Since the early days of 3D InCites, as a member of our technical advisory board, Sitaram Arkulgud has been one of my go-to guys when I had a question about various 3D processes and technologies. There are few people in this industry that have been as enthusiastically optimistic as I am that 3D ICs will be commercialized; and Arkalgud actually knows what he’s talking about.
As director of Interconnect at SEMATECH, Arkalgud lead the 3D interconnect program with the goal of taking 3D IC processes from feasibility to high volume manufacturing (HVM). He recently left that position to take one as VP of 3D technologies at Invensas Corp., an interconnectology solutions provider for advanced mobile applications, where he will now get to foster 3D ICs the rest of the way to commericialization. I recently spoke with Arkalgud about this opportunity and his decision to make this career transition from R&D to manufacturing.
While Arkalgud first began his semiconductor career in the manufacturing environment, having put in time at both Infineon/Quimonda and Motorola, he really found his niche in the R&D consortium environment at SEMATECH. “When I first heard about 3D technology in 2004, it seemed really cool but nobody wanted to take the risk.” he explained. “SEMATECH is a great place to be when you have something teetering on the edge. You can take that risky technology, incubate it, sharing the risk and cost of development.” And that’s what he did as director of SEMATECH’s 3D interconnect consortium, nurturing 2.5D and 3D to the point that it is now in the early phases of market adoption.
“Once it started taking off, I had this feeling that things were happening and we were on the sidelines,” he explained. Focus shifted in the program to scalability, preparing for the next technology node and determining transition points; all the elements of technology maturity. In the meantime, “people on the outside were actually making parts,” said Arkalgud. “3D is personally exciting for me and I just want to see parts made using it.”
When the opportunity came to join Invensas and be part of the action, he took it. As a wholly-owned subsidiary of Tessera, the IP start-up launched two product lines last year – xfD and BVA – that leverage the existing infrastructure to provide high-density “bridge” solutions to meet performance and power requirements of next-generation mobile and memory devices. But 3D ICs are next on Invensas’ roadmap, and they’ve brought in a ringer to help make it happen.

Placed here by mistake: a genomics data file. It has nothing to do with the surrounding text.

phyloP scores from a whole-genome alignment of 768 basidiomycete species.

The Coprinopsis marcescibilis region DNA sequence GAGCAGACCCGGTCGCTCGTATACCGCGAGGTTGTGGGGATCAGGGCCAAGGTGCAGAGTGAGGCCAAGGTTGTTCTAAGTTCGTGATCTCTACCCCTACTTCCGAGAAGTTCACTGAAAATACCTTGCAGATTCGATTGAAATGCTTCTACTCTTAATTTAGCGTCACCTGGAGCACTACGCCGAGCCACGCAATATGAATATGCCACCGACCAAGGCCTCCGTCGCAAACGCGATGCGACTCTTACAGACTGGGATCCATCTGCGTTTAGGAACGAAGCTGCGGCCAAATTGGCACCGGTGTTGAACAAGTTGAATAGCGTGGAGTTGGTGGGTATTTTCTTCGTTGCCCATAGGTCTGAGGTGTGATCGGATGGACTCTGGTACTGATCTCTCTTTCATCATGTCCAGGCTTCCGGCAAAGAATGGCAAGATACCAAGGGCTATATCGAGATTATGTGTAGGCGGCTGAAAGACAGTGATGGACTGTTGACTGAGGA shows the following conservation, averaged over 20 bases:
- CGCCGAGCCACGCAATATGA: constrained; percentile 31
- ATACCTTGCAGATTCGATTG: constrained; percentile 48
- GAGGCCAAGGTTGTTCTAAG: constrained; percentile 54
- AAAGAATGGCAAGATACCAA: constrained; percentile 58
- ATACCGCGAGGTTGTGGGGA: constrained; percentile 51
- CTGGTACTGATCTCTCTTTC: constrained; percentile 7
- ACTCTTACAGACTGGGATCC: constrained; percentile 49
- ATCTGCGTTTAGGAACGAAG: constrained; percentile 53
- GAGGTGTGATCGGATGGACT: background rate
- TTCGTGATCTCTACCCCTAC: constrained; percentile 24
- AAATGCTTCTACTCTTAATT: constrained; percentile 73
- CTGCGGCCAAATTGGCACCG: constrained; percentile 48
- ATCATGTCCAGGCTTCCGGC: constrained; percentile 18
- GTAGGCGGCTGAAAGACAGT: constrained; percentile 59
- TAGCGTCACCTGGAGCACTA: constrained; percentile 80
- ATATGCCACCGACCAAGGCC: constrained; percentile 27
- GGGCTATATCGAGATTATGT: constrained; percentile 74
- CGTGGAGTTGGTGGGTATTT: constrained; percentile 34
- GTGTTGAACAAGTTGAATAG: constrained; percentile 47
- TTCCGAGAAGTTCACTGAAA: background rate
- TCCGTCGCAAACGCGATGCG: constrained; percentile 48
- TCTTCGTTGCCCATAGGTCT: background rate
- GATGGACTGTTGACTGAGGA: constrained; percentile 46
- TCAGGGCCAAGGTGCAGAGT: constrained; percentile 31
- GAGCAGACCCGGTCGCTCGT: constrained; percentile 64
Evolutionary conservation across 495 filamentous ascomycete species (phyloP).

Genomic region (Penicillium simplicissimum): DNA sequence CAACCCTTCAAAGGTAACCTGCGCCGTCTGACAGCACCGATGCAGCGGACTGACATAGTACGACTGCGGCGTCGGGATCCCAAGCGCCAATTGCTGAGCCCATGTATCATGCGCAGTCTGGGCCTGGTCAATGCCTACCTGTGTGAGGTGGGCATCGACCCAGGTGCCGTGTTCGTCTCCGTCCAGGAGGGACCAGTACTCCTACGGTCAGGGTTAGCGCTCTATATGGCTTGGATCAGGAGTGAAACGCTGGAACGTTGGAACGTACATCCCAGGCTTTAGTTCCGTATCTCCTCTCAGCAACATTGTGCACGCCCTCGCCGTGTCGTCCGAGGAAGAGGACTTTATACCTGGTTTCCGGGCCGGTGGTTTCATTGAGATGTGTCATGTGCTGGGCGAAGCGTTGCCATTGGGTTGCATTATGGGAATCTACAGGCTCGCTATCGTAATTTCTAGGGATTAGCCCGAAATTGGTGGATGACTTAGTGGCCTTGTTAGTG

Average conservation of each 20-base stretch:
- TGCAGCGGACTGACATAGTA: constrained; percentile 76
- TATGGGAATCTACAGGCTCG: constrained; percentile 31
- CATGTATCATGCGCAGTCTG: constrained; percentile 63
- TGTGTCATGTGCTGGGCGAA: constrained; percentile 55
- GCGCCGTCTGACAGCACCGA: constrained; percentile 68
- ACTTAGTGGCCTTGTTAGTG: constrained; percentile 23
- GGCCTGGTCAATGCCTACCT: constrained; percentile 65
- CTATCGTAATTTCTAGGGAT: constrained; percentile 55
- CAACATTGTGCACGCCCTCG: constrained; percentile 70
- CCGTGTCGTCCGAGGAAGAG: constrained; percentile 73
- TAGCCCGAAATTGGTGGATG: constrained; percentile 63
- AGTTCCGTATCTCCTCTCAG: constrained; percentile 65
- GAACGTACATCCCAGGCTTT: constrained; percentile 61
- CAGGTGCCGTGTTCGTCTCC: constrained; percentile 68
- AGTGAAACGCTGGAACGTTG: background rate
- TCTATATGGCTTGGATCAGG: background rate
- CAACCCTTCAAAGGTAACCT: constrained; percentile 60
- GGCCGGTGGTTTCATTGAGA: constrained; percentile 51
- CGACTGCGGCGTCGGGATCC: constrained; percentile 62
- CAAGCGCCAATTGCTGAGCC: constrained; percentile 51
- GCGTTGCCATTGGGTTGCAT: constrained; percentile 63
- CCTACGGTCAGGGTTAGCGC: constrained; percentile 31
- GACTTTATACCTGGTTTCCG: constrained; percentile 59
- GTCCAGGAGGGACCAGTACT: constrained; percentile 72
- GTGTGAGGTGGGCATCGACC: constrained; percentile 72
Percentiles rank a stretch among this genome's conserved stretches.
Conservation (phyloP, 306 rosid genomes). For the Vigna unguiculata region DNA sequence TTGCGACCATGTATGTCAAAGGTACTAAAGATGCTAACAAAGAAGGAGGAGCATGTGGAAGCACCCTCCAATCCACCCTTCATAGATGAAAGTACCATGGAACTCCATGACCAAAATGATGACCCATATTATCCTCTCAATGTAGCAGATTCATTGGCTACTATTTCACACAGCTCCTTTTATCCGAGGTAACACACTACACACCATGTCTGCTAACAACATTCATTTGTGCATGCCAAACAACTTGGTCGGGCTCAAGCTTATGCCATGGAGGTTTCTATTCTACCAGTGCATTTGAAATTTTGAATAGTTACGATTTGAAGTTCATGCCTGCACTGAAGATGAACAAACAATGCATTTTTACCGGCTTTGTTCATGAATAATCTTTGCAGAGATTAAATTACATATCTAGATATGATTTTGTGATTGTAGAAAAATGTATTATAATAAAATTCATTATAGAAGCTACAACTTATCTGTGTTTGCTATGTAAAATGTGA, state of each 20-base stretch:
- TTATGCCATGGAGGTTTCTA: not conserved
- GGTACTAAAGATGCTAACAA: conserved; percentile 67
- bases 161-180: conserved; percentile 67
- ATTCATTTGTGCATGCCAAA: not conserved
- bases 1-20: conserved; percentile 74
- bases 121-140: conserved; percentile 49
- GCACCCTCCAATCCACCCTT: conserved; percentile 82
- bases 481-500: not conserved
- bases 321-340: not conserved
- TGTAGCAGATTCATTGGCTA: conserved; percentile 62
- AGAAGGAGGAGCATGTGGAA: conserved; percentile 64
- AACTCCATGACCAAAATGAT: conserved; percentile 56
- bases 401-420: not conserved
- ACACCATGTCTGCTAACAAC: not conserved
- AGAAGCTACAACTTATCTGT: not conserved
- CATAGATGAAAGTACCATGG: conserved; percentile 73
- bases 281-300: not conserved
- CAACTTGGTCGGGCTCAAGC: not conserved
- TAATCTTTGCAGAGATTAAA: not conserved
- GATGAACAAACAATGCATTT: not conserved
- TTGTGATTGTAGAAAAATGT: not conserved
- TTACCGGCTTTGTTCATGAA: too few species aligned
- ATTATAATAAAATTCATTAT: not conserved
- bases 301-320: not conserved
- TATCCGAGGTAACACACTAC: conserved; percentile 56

“It seemed to be the right place to go,” said Arkalgud. “Invensas is a small group, but very nimble, with lots of funding behind it. It’s a very exciting place to be.” He also said there would be more constraints to deal with at a larger company, and in terms of manufacturing, it would be a good transition from SEMATECH.
Next month at the IMAPS Device Packaging Conference in Scottsdale, AZ, Arkalgud will deliver a keynote address titled “2.5 and 3D – Scaling Walls”, where he will talk about how economics are driving the industry, and that the main reasons for scaling 3D is to reduce cost. “There’s lots of optimization that needs to happen, such as improved yield and scaling the TSVs themselves. Shorter, narrower holes require less material, although the pain of handling thinner die will be handed on to assembly,” he explained. “In the CMOS world, it takes 3-5 years to develop the next technology. The time to worry about this is now. If the next nodes are coming in 2013/2014, we need to think about what comes next.”
“3D is the logical next step,” says Arkalgud. “It brings everything to the table in terms of power and performance. However, it still needs a little more maturity before it reaches HVM, such as a lower price point and supply chain maturity.”
Just as he helped 3D get its start at SEMATECH, Arkalgud is looking forward going the distance and seeing it through at Invensas. ~ F.v.T.